In Switzerland, it is compulsory to pay for a basic insurance plan defined by law. About 100 private insurers compete for customers, offering a mandatory and comprehensive package which is set at the national level. Community rating of the compulsory package means that everyone pays the same premium in the same region with the same insurer, irrespective of their own risk. Unlike France and Germany, employers do not make contributions towards healthcare costs, which could be seen as advantageous in Britain.

Around one third of Swiss citizens receive premium subsidies and the poor have virtually all the full premium paid for them, but the principle of payment is regarded as important. Premiums vary with a wide range of deductibles, co-payments and managed care options.

Switzerland is one of the most attractive models of healthcare. With a wide choice of insurers and providers, the Swiss enjoy a degree of choice unrivalled outside the US. But as in Germany, efficiency is compromised as sickness funds have to contract with all providers.

The USA is a mix of voluntary private insurance and public funding, with private funding accounting for 55 per cent of total healthcare spending. Nearly three quarters of the population have private insurance. Government programmes fund healthcare for retirees and the disabled (Medicare) and the poor (Medicaid).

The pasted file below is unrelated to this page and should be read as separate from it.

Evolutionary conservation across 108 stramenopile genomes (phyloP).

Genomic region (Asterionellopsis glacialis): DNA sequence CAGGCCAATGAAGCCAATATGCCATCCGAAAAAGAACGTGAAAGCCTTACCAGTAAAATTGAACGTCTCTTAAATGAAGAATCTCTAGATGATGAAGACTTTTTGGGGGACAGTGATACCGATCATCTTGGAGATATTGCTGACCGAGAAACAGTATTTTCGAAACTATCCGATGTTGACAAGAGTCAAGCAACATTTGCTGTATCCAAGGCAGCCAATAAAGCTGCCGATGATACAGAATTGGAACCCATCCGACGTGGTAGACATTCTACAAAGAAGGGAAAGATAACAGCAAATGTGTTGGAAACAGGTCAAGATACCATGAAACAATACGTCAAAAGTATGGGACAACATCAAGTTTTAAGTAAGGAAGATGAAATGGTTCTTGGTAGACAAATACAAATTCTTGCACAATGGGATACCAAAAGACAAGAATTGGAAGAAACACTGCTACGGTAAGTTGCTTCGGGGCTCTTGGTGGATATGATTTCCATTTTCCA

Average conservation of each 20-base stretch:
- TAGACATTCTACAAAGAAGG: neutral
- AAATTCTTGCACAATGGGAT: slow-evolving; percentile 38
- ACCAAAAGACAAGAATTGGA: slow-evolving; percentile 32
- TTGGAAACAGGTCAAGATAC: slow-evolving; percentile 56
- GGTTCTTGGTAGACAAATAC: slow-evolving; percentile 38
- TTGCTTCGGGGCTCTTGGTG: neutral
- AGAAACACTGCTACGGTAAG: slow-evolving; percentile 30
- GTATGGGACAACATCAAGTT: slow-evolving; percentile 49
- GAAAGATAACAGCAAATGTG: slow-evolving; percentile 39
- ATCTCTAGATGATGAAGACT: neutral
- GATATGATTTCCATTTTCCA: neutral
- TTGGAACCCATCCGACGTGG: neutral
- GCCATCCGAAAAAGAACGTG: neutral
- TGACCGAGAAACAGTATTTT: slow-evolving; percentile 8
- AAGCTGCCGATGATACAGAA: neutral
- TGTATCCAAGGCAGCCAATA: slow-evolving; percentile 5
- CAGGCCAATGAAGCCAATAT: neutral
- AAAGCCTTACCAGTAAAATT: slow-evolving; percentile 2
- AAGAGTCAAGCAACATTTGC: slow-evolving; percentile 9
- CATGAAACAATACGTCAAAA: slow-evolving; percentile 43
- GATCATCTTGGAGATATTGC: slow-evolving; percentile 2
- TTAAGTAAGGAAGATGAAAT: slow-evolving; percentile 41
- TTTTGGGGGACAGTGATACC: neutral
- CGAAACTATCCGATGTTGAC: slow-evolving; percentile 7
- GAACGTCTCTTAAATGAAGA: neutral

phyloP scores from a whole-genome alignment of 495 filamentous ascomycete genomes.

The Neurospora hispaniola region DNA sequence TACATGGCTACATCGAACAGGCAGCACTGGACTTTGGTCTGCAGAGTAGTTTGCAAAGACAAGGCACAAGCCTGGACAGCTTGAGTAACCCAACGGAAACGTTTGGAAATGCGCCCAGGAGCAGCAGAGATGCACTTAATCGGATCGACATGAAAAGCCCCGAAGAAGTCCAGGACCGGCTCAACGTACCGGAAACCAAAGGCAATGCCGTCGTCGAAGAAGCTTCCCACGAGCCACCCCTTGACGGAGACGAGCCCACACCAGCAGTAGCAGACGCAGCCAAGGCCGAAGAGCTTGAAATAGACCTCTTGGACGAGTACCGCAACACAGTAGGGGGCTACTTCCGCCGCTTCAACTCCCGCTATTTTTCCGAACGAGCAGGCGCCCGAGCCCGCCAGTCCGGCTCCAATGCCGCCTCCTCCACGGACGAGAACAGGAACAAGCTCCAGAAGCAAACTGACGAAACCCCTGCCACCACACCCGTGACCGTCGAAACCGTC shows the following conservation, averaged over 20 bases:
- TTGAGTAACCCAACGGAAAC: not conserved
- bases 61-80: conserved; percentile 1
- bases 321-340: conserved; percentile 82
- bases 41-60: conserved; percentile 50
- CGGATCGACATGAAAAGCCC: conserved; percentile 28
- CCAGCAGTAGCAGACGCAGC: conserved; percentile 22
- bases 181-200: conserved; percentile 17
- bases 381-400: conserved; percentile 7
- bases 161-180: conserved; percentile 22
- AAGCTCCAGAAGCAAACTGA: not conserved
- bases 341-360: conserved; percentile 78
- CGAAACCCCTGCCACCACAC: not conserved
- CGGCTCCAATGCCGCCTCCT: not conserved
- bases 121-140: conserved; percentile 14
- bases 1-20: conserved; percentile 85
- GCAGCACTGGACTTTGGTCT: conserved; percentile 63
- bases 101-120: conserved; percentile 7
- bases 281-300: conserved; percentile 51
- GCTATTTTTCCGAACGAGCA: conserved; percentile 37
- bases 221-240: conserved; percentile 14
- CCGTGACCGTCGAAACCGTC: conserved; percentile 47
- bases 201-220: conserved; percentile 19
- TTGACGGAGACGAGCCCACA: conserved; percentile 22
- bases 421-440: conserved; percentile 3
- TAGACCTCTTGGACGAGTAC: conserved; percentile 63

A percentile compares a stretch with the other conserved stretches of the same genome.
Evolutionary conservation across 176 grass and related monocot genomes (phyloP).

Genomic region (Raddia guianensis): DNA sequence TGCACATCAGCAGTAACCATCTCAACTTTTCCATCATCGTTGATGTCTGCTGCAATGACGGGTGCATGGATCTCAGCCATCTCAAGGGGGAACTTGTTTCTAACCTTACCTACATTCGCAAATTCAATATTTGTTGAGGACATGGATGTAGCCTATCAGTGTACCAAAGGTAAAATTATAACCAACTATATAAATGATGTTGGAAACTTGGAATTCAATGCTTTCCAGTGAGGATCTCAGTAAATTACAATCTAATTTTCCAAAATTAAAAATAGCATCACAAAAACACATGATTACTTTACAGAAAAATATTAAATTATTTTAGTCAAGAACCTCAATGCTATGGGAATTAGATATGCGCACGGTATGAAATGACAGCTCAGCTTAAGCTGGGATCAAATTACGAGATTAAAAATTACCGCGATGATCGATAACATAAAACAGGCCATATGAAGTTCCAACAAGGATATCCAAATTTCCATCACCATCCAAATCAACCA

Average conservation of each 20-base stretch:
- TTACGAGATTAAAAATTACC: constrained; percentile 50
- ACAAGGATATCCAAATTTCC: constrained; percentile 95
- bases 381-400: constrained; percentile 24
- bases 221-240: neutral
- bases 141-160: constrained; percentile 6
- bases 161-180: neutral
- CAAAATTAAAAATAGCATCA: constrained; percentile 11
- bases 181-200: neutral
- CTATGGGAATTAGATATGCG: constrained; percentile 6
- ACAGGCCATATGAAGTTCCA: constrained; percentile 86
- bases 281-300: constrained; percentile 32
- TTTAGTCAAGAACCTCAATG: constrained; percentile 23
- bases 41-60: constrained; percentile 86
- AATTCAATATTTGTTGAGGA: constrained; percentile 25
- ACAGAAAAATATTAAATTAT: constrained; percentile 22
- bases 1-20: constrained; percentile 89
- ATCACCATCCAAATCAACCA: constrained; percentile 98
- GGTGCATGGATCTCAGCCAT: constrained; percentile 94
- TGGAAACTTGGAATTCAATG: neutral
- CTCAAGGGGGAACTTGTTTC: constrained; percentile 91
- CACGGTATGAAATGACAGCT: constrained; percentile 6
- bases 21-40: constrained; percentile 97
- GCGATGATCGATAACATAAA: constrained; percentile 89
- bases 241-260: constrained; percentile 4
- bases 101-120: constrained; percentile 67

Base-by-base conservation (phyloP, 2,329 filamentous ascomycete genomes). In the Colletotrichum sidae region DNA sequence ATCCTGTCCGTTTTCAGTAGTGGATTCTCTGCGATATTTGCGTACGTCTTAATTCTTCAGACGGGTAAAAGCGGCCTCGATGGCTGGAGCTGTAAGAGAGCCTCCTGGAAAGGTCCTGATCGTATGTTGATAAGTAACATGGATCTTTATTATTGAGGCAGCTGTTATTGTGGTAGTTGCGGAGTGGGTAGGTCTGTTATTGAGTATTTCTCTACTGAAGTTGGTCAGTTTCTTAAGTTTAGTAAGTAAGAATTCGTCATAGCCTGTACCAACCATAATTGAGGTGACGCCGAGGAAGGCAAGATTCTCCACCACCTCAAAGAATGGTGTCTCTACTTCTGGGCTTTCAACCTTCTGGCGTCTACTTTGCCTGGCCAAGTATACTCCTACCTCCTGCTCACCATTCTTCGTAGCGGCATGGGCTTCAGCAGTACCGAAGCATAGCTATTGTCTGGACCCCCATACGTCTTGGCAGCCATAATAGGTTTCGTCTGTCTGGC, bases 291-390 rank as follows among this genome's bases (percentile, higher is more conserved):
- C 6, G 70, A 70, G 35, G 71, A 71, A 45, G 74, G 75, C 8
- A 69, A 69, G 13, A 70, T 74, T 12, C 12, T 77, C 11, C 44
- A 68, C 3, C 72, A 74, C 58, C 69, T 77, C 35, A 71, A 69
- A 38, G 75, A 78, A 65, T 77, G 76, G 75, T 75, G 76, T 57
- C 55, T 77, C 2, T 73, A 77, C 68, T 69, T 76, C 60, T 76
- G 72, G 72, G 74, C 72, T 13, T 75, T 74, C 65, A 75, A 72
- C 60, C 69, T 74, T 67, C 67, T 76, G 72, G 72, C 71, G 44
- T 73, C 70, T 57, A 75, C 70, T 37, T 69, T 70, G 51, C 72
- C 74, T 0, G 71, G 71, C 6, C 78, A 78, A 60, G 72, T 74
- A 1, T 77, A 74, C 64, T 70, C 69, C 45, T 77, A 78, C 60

We do not advocate the US model of healthcare. Insurance tends to be bought by those with higher risks, driving up the cost of premiums. For smaller businesses, the self-employed and those between jobs, the pricing of insurance can be prohibitive.

The time has come to look at new ways to supply and fund healthcare.

The NHS cannot meet public expectations today. It is highly unlikely that it will meet them tomorrow. Future generations will seek rapid access to care, greater choice and more information about their treatment. We need a healthcare system which is equal to rapidly rising costs and demand, and which enables professionals to retain the essential bond of trust with their patients.